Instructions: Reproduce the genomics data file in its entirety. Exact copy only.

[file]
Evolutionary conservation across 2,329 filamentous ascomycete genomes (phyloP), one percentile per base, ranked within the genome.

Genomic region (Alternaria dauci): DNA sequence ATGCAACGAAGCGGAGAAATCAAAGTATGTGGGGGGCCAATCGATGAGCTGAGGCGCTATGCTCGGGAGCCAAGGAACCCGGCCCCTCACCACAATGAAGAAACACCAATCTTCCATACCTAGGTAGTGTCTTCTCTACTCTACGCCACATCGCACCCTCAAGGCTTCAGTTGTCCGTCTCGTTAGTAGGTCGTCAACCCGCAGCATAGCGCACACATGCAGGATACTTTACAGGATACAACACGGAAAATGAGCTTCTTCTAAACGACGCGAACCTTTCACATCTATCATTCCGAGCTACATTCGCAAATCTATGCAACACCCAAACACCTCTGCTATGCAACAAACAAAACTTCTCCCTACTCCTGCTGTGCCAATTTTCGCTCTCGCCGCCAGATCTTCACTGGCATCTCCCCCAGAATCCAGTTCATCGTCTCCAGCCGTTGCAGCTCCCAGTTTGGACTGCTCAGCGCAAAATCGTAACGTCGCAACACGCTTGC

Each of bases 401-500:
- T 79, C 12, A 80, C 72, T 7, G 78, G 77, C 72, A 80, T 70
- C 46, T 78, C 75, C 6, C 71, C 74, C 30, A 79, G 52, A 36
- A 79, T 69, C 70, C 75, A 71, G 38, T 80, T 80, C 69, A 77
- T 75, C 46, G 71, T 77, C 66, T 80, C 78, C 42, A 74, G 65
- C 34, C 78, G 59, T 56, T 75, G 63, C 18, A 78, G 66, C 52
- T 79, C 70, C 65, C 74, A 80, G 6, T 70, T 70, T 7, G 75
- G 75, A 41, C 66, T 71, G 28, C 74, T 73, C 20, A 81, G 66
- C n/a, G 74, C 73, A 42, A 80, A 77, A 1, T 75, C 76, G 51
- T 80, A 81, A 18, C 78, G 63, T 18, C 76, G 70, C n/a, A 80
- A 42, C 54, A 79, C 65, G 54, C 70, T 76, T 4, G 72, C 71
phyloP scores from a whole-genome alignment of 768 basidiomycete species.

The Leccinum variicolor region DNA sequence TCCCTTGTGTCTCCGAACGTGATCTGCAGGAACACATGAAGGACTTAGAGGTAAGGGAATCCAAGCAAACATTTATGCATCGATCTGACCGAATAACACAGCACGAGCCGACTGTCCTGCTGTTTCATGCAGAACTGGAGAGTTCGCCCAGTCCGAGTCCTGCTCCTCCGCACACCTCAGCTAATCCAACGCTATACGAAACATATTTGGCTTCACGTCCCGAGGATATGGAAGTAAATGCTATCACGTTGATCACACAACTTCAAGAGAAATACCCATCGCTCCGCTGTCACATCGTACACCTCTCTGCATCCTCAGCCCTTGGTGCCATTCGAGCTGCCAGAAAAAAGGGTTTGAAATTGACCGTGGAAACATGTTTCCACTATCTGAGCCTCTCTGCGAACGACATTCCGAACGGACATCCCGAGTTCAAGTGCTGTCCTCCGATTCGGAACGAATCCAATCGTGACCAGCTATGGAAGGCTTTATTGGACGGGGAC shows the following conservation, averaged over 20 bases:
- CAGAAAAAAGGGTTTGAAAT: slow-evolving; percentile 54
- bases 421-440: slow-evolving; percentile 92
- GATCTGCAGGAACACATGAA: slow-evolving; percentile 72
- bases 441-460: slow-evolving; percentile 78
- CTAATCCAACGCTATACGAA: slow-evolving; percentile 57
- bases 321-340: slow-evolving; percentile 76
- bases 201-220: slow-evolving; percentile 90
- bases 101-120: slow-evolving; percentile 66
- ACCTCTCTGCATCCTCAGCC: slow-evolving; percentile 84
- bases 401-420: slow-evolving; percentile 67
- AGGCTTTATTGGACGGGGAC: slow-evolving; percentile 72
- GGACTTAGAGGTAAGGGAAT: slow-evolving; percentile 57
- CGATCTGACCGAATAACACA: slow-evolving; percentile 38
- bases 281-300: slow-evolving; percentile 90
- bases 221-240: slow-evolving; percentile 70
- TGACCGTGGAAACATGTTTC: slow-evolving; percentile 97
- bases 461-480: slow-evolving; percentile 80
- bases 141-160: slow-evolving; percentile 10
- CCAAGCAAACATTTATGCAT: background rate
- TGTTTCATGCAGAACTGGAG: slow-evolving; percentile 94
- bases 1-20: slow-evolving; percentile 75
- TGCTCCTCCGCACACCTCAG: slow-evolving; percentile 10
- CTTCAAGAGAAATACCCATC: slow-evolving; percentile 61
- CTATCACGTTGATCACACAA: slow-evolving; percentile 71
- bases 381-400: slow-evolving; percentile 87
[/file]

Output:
Evolutionary conservation across 2,329 filamentous ascomycete genomes (phyloP), one percentile per base, ranked within the genome.

Genomic region (Alternaria dauci): DNA sequence ATGCAACGAAGCGGAGAAATCAAAGTATGTGGGGGGCCAATCGATGAGCTGAGGCGCTATGCTCGGGAGCCAAGGAACCCGGCCCCTCACCACAATGAAGAAACACCAATCTTCCATACCTAGGTAGTGTCTTCTCTACTCTACGCCACATCGCACCCTCAAGGCTTCAGTTGTCCGTCTCGTTAGTAGGTCGTCAACCCGCAGCATAGCGCACACATGCAGGATACTTTACAGGATACAACACGGAAAATGAGCTTCTTCTAAACGACGCGAACCTTTCACATCTATCATTCCGAGCTACATTCGCAAATCTATGCAACACCCAAACACCTCTGCTATGCAACAAACAAAACTTCTCCCTACTCCTGCTGTGCCAATTTTCGCTCTCGCCGCCAGATCTTCACTGGCATCTCCCCCAGAATCCAGTTCATCGTCTCCAGCCGTTGCAGCTCCCAGTTTGGACTGCTCAGCGCAAAATCGTAACGTCGCAACACGCTTGC

Each of bases 401-500:
- T 79, C 12, A 80, C 72, T 7, G 78, G 77, C 72, A 80, T 70
- C 46, T 78, C 75, C 6, C 71, C 74, C 30, A 79, G 52, A 36
- A 79, T 69, C 70, C 75, A 71, G 38, T 80, T 80, C 69, A 77
- T 75, C 46, G 71, T 77, C 66, T 80, C 78, C 42, A 74, G 65
- C 34, C 78, G 59, T 56, T 75, G 63, C 18, A 78, G 66, C 52
- T 79, C 70, C 65, C 74, A 80, G 6, T 70, T 70, T 7, G 75
- G 75, A 41, C 66, T 71, G 28, C 74, T 73, C 20, A 81, G 66
- C n/a, G 74, C 73, A 42, A 80, A 77, A 1, T 75, C 76, G 51
- T 80, A 81, A 18, C 78, G 63, T 18, C 76, G 70, C n/a, A 80
- A 42, C 54, A 79, C 65, G 54, C 70, T 76, T 4, G 72, C 71
phyloP scores from a whole-genome alignment of 768 basidiomycete species.

The Leccinum variicolor region DNA sequence TCCCTTGTGTCTCCGAACGTGATCTGCAGGAACACATGAAGGACTTAGAGGTAAGGGAATCCAAGCAAACATTTATGCATCGATCTGACCGAATAACACAGCACGAGCCGACTGTCCTGCTGTTTCATGCAGAACTGGAGAGTTCGCCCAGTCCGAGTCCTGCTCCTCCGCACACCTCAGCTAATCCAACGCTATACGAAACATATTTGGCTTCACGTCCCGAGGATATGGAAGTAAATGCTATCACGTTGATCACACAACTTCAAGAGAAATACCCATCGCTCCGCTGTCACATCGTACACCTCTCTGCATCCTCAGCCCTTGGTGCCATTCGAGCTGCCAGAAAAAAGGGTTTGAAATTGACCGTGGAAACATGTTTCCACTATCTGAGCCTCTCTGCGAACGACATTCCGAACGGACATCCCGAGTTCAAGTGCTGTCCTCCGATTCGGAACGAATCCAATCGTGACCAGCTATGGAAGGCTTTATTGGACGGGGAC shows the following conservation, averaged over 20 bases:
- CAGAAAAAAGGGTTTGAAAT: slow-evolving; percentile 54
- bases 421-440: slow-evolving; percentile 92
- GATCTGCAGGAACACATGAA: slow-evolving; percentile 72
- bases 441-460: slow-evolving; percentile 78
- CTAATCCAACGCTATACGAA: slow-evolving; percentile 57
- bases 321-340: slow-evolving; percentile 76
- bases 201-220: slow-evolving; percentile 90
- bases 101-120: slow-evolving; percentile 66
- ACCTCTCTGCATCCTCAGCC: slow-evolving; percentile 84
- bases 401-420: slow-evolving; percentile 67
- AGGCTTTATTGGACGGGGAC: slow-evolving; percentile 72
- GGACTTAGAGGTAAGGGAAT: slow-evolving; percentile 57
- CGATCTGACCGAATAACACA: slow-evolving; percentile 38
- bases 281-300: slow-evolving; percentile 90
- bases 221-240: slow-evolving; percentile 70
- TGACCGTGGAAACATGTTTC: slow-evolving; percentile 97
- bases 461-480: slow-evolving; percentile 80
- bases 141-160: slow-evolving; percentile 10
- CCAAGCAAACATTTATGCAT: background rate
- TGTTTCATGCAGAACTGGAG: slow-evolving; percentile 94
- bases 1-20: slow-evolving; percentile 75
- TGCTCCTCCGCACACCTCAG: slow-evolving; percentile 10
- CTTCAAGAGAAATACCCATC: slow-evolving; percentile 61
- CTATCACGTTGATCACACAA: slow-evolving; percentile 71
- bases 381-400: slow-evolving; percentile 87